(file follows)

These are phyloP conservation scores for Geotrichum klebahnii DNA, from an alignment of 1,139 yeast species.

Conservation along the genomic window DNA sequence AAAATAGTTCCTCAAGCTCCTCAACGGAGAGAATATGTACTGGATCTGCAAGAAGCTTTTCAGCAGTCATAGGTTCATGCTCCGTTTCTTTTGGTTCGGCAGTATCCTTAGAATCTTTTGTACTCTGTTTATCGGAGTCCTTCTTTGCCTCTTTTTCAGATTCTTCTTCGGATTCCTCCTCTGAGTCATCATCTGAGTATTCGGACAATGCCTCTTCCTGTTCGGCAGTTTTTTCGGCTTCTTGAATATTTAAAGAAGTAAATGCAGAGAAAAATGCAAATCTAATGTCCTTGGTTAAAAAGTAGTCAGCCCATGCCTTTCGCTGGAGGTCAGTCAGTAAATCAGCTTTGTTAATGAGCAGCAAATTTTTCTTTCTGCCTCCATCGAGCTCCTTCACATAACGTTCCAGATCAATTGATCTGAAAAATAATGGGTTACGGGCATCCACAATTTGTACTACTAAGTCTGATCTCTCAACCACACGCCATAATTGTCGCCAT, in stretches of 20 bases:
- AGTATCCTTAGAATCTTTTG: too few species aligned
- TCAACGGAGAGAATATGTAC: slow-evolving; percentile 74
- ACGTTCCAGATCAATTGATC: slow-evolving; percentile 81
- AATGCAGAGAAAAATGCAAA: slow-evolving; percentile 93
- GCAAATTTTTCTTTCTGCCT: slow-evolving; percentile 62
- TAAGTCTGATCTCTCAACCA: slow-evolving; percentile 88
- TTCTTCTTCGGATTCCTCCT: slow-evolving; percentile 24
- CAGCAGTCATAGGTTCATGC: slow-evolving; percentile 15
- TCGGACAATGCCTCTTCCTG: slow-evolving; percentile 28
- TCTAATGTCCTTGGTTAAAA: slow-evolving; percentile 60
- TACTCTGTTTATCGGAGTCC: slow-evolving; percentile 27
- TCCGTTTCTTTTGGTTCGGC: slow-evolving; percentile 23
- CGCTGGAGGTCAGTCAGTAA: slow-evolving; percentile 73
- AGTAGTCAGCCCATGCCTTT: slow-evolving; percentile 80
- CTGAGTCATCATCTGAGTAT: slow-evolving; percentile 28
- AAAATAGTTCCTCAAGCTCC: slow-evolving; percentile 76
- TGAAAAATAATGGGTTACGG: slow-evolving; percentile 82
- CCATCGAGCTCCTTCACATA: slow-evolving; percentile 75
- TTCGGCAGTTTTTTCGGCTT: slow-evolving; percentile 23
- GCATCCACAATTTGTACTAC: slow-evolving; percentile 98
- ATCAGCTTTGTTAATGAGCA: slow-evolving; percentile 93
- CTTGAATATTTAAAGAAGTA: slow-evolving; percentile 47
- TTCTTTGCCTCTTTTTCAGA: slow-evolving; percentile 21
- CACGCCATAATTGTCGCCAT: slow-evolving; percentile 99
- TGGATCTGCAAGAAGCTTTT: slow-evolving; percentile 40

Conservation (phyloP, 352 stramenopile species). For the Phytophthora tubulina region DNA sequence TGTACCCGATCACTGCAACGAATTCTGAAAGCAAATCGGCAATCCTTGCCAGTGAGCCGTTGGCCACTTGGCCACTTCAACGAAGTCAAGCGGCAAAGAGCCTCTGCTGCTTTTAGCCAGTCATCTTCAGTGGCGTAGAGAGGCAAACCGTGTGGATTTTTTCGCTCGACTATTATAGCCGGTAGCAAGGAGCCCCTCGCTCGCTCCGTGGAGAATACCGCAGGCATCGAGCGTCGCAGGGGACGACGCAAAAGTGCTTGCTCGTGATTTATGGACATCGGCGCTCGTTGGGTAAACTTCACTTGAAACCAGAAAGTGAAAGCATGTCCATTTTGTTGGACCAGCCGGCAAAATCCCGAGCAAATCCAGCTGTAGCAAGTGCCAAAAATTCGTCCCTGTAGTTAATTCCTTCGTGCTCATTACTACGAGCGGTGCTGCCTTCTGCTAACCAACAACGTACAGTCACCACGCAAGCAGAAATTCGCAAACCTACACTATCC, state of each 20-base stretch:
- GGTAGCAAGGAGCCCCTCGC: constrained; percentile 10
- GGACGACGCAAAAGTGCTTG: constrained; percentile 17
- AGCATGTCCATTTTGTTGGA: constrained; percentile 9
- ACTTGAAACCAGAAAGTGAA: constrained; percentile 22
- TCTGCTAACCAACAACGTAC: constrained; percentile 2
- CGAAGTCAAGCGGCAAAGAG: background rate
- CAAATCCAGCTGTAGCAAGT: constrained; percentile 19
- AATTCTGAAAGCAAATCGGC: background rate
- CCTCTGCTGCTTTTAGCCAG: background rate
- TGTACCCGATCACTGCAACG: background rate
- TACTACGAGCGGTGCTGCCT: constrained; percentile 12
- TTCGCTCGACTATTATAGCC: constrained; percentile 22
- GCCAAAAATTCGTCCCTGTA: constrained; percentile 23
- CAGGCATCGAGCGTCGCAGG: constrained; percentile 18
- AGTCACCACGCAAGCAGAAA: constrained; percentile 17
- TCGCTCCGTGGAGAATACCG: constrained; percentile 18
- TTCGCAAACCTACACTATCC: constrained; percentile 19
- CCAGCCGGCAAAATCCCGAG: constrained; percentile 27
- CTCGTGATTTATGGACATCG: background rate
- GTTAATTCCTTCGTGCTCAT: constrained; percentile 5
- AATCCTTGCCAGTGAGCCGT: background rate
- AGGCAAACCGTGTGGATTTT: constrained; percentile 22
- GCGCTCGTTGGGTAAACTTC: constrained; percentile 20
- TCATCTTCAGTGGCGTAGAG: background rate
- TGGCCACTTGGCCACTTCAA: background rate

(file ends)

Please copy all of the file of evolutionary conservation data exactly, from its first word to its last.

These are phyloP conservation scores for Geotrichum klebahnii DNA, from an alignment of 1,139 yeast species.

Conservation along the genomic window DNA sequence AAAATAGTTCCTCAAGCTCCTCAACGGAGAGAATATGTACTGGATCTGCAAGAAGCTTTTCAGCAGTCATAGGTTCATGCTCCGTTTCTTTTGGTTCGGCAGTATCCTTAGAATCTTTTGTACTCTGTTTATCGGAGTCCTTCTTTGCCTCTTTTTCAGATTCTTCTTCGGATTCCTCCTCTGAGTCATCATCTGAGTATTCGGACAATGCCTCTTCCTGTTCGGCAGTTTTTTCGGCTTCTTGAATATTTAAAGAAGTAAATGCAGAGAAAAATGCAAATCTAATGTCCTTGGTTAAAAAGTAGTCAGCCCATGCCTTTCGCTGGAGGTCAGTCAGTAAATCAGCTTTGTTAATGAGCAGCAAATTTTTCTTTCTGCCTCCATCGAGCTCCTTCACATAACGTTCCAGATCAATTGATCTGAAAAATAATGGGTTACGGGCATCCACAATTTGTACTACTAAGTCTGATCTCTCAACCACACGCCATAATTGTCGCCAT, in stretches of 20 bases:
- AGTATCCTTAGAATCTTTTG: too few species aligned
- TCAACGGAGAGAATATGTAC: slow-evolving; percentile 74
- ACGTTCCAGATCAATTGATC: slow-evolving; percentile 81
- AATGCAGAGAAAAATGCAAA: slow-evolving; percentile 93
- GCAAATTTTTCTTTCTGCCT: slow-evolving; percentile 62
- TAAGTCTGATCTCTCAACCA: slow-evolving; percentile 88
- TTCTTCTTCGGATTCCTCCT: slow-evolving; percentile 24
- CAGCAGTCATAGGTTCATGC: slow-evolving; percentile 15
- TCGGACAATGCCTCTTCCTG: slow-evolving; percentile 28
- TCTAATGTCCTTGGTTAAAA: slow-evolving; percentile 60
- TACTCTGTTTATCGGAGTCC: slow-evolving; percentile 27
- TCCGTTTCTTTTGGTTCGGC: slow-evolving; percentile 23
- CGCTGGAGGTCAGTCAGTAA: slow-evolving; percentile 73
- AGTAGTCAGCCCATGCCTTT: slow-evolving; percentile 80
- CTGAGTCATCATCTGAGTAT: slow-evolving; percentile 28
- AAAATAGTTCCTCAAGCTCC: slow-evolving; percentile 76
- TGAAAAATAATGGGTTACGG: slow-evolving; percentile 82
- CCATCGAGCTCCTTCACATA: slow-evolving; percentile 75
- TTCGGCAGTTTTTTCGGCTT: slow-evolving; percentile 23
- GCATCCACAATTTGTACTAC: slow-evolving; percentile 98
- ATCAGCTTTGTTAATGAGCA: slow-evolving; percentile 93
- CTTGAATATTTAAAGAAGTA: slow-evolving; percentile 47
- TTCTTTGCCTCTTTTTCAGA: slow-evolving; percentile 21
- CACGCCATAATTGTCGCCAT: slow-evolving; percentile 99
- TGGATCTGCAAGAAGCTTTT: slow-evolving; percentile 40

Conservation (phyloP, 352 stramenopile species). For the Phytophthora tubulina region DNA sequence TGTACCCGATCACTGCAACGAATTCTGAAAGCAAATCGGCAATCCTTGCCAGTGAGCCGTTGGCCACTTGGCCACTTCAACGAAGTCAAGCGGCAAAGAGCCTCTGCTGCTTTTAGCCAGTCATCTTCAGTGGCGTAGAGAGGCAAACCGTGTGGATTTTTTCGCTCGACTATTATAGCCGGTAGCAAGGAGCCCCTCGCTCGCTCCGTGGAGAATACCGCAGGCATCGAGCGTCGCAGGGGACGACGCAAAAGTGCTTGCTCGTGATTTATGGACATCGGCGCTCGTTGGGTAAACTTCACTTGAAACCAGAAAGTGAAAGCATGTCCATTTTGTTGGACCAGCCGGCAAAATCCCGAGCAAATCCAGCTGTAGCAAGTGCCAAAAATTCGTCCCTGTAGTTAATTCCTTCGTGCTCATTACTACGAGCGGTGCTGCCTTCTGCTAACCAACAACGTACAGTCACCACGCAAGCAGAAATTCGCAAACCTACACTATCC, state of each 20-base stretch:
- GGTAGCAAGGAGCCCCTCGC: constrained; percentile 10
- GGACGACGCAAAAGTGCTTG: constrained; percentile 17
- AGCATGTCCATTTTGTTGGA: constrained; percentile 9
- ACTTGAAACCAGAAAGTGAA: constrained; percentile 22
- TCTGCTAACCAACAACGTAC: constrained; percentile 2
- CGAAGTCAAGCGGCAAAGAG: background rate
- CAAATCCAGCTGTAGCAAGT: constrained; percentile 19
- AATTCTGAAAGCAAATCGGC: background rate
- CCTCTGCTGCTTTTAGCCAG: background rate
- TGTACCCGATCACTGCAACG: background rate
- TACTACGAGCGGTGCTGCCT: constrained; percentile 12
- TTCGCTCGACTATTATAGCC: constrained; percentile 22
- GCCAAAAATTCGTCCCTGTA: constrained; percentile 23
- CAGGCATCGAGCGTCGCAGG: constrained; percentile 18
- AGTCACCACGCAAGCAGAAA: constrained; percentile 17
- TCGCTCCGTGGAGAATACCG: constrained; percentile 18
- TTCGCAAACCTACACTATCC: constrained; percentile 19
- CCAGCCGGCAAAATCCCGAG: constrained; percentile 27
- CTCGTGATTTATGGACATCG: background rate
- GTTAATTCCTTCGTGCTCAT: constrained; percentile 5
- AATCCTTGCCAGTGAGCCGT: background rate
- AGGCAAACCGTGTGGATTTT: constrained; percentile 22
- GCGCTCGTTGGGTAAACTTC: constrained; percentile 20
- TCATCTTCAGTGGCGTAGAG: background rate
- TGGCCACTTGGCCACTTCAA: background rate